Environmental Law

Safety Should Come Naturally When Drilling

 
  • Getting the natural resources we need should be done as safely as possible
  • As the Gulf oil spill showed, laws are meant to keep things safe
  • Safety is a concern when it comes to other resources, like natural gas
  • We all can play a part in keeping drilling operations safe

 

Like it or not, the US needs natural resources like oil, coal, and natural gas to run. Getting these resources means drilling into the earth. As the 2010 Gulf of Mexico oil spill and mining accident earlier in the year showed us, accidents happen and people and the environment get hurt. How do we keep things safe?

Safety Rules

By now, you've probably heard or read about some of the laws in place that are designed to prevent oil spills and the injuries to workers and the environment that usually follow. There are detailed requirements companies must follow before, during, and after drilling operations.

As the Gulf spill has shown, sometimes these laws aren't tough or thorough enough. After all, that was the lesson we learned after the Exxon Valdez spill, right? Federal lawmakers are responding today, too. In mid-2010, the US House of Representatives passed bills that, if they become laws:

  • Bars oil and other energy companies from getting new offshore drilling permits if they have poor safety records
  • Requires oil and gas companies, as a prerequisite to getting an permit to drill offshore, to prove they have adequate and proper equipment, including blowout preventers; an adequate response and clean-up plan; and the ability to drill relief wells quickly

Not Just Oil

Safety concerns go beyond oil rigs and may hit closer to home than the open sea. For example, in Pittsburgh, Pennsylvania, there are concerns over proposed drilling for natural gas within the city limits. The drilling operations would likely translate into millions of dollars in revenue, the creation of thousands of jobs, and satisfy the whole county's natural gas needs for decades.

The downside? Possible threats of ground water contamination, release of hazardous gases and chemicals into the air, noise, and traffic snarls, just to name a few. And, in the worse case, an explosion that likely would kill far more people than the 11 workers killed in the Gulf explosion.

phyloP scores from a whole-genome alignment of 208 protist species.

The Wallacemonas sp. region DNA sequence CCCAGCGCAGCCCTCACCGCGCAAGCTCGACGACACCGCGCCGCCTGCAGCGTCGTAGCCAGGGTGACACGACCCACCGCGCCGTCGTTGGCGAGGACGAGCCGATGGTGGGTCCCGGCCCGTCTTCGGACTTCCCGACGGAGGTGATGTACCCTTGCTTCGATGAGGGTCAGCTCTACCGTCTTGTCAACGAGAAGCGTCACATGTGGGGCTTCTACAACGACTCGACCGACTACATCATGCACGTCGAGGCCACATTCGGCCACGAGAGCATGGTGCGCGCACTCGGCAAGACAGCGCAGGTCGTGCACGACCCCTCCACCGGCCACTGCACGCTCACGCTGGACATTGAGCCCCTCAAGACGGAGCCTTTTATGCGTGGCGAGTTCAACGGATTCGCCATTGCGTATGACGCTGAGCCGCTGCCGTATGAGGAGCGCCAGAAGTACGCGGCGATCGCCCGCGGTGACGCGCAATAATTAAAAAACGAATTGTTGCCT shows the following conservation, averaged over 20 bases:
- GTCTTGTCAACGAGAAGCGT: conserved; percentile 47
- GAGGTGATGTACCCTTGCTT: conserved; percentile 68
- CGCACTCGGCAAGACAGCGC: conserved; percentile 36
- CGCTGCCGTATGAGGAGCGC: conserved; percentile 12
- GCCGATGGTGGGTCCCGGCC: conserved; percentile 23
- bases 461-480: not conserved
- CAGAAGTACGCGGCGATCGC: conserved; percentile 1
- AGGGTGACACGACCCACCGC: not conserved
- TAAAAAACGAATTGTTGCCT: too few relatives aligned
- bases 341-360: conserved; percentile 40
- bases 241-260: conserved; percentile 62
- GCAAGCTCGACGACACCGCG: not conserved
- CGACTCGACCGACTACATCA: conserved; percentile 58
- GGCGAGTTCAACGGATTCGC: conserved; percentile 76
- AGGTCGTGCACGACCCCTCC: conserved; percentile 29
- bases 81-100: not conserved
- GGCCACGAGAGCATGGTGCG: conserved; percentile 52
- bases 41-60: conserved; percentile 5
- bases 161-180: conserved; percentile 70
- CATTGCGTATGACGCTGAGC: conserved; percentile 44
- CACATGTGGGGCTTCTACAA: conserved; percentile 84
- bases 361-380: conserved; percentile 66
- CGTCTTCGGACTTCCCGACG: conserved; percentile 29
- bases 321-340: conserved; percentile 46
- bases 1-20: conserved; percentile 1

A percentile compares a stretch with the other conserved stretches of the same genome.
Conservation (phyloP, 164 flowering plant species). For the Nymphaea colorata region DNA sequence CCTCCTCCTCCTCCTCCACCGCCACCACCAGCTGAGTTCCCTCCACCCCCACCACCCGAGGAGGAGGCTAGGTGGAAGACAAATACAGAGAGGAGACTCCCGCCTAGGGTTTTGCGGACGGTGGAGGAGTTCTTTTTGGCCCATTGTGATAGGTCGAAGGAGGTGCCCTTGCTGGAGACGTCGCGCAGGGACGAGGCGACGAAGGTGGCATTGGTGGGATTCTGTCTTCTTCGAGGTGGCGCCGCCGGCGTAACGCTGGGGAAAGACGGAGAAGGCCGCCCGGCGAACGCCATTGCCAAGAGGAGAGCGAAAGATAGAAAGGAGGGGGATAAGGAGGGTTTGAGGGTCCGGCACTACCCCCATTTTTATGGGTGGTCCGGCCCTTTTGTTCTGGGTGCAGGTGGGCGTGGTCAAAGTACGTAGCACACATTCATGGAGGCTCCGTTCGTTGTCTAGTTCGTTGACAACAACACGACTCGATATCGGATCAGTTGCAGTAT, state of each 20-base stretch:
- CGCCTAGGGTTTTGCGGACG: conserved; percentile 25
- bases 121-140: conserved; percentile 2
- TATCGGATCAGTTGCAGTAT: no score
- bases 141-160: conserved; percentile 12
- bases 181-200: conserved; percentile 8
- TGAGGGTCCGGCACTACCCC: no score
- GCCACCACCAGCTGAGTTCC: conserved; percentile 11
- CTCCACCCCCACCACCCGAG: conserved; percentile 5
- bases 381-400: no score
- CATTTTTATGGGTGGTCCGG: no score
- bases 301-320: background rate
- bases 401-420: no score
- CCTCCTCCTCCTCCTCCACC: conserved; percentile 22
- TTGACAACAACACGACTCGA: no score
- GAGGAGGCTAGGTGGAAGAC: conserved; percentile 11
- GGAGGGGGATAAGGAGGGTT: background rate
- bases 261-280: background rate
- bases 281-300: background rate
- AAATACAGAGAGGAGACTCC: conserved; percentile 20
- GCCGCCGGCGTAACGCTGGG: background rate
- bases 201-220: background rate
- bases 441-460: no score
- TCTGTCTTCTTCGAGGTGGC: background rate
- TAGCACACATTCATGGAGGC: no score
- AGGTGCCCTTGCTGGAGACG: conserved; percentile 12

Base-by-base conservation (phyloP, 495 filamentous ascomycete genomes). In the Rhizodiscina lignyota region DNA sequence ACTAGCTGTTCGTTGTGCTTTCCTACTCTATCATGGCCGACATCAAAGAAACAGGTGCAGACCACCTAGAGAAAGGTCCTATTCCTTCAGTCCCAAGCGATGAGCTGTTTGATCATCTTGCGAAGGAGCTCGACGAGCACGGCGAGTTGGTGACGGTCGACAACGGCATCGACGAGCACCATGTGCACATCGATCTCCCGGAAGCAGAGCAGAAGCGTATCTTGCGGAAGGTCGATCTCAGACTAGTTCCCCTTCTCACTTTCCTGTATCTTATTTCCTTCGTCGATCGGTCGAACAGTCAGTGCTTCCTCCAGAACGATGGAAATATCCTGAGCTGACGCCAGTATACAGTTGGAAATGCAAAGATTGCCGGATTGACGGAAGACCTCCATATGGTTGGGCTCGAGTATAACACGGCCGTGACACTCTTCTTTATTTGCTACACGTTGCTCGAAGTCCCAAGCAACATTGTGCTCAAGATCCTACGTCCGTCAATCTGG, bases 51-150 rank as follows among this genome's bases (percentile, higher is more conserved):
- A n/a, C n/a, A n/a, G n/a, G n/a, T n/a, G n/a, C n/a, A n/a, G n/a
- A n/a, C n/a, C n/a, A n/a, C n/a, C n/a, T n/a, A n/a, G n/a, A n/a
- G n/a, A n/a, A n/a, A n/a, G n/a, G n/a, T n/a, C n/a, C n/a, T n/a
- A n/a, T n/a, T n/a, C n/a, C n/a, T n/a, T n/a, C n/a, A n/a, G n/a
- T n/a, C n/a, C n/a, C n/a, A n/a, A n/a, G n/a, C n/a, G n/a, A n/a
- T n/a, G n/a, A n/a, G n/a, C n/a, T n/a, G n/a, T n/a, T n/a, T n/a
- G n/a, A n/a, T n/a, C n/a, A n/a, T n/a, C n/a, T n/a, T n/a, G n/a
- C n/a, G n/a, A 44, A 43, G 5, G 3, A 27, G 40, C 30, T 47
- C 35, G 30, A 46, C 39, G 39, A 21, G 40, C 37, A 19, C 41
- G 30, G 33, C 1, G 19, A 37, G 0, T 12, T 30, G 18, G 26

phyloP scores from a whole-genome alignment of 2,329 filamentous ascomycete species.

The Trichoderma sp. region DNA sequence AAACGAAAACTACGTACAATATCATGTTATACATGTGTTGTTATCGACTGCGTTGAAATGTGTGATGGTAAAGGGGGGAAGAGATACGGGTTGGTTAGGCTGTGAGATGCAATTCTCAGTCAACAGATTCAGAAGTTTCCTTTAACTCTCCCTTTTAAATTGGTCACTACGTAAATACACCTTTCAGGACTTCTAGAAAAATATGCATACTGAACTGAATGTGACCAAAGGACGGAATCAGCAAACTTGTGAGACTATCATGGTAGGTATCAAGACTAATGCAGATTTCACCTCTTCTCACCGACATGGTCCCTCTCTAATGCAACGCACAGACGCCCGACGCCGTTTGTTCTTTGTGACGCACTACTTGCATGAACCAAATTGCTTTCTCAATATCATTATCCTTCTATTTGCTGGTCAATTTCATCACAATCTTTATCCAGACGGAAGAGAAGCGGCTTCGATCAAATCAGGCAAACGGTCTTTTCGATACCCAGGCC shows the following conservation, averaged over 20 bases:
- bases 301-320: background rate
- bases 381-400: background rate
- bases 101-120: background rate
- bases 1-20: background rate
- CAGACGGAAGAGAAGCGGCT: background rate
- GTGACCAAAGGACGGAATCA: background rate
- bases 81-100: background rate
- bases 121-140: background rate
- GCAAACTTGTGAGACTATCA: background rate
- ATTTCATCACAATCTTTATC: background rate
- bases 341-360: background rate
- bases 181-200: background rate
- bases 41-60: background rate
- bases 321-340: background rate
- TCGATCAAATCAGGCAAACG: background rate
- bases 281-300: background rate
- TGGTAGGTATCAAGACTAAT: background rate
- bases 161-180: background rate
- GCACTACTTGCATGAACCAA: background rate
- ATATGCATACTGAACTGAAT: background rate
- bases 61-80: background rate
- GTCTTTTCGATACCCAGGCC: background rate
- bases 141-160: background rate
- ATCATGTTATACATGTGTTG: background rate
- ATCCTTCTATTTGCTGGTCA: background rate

Take Part

There are a number of things any of us can do to help increase safety when it comes to drilling for the natural resources we need:

  • Contact your elected officials in the US House of Representatives and Senate and tell them you're in favor of tougher safety standards
  • Attend meetings, write letters to, or call your local lawmakers and let them know about your safety concerns and demand to know how those concerns will be addressed
  • If you see or hear about something unsafe happening at a drilling site, report it. Start by contacting the US EPA or your local health department
  • Energy companies: Other than following the law and keeping your operations safe, you can keep watch over each other, too. For example, the International Association of Drilling Contractors (IADC) publishes safety alerts for oil, gas, and geothermal drilling operations

There's no doubt we need natural resources like oil and gas. Our need shouldn't outweigh the importance of protecting human life and the environment while getting what we need, though. We can and should do our part to keep things as safe as possible.

Questions for Your Attorney

  • What should I do if I or a loved one is hurt in an accident at a drilling site?
  • Can I file a lawsuit against an energy company for violating federal or state environmental laws?
  • Does my homeowner's insurance cover damage to my home caused by an accident at a nearby drilling site?
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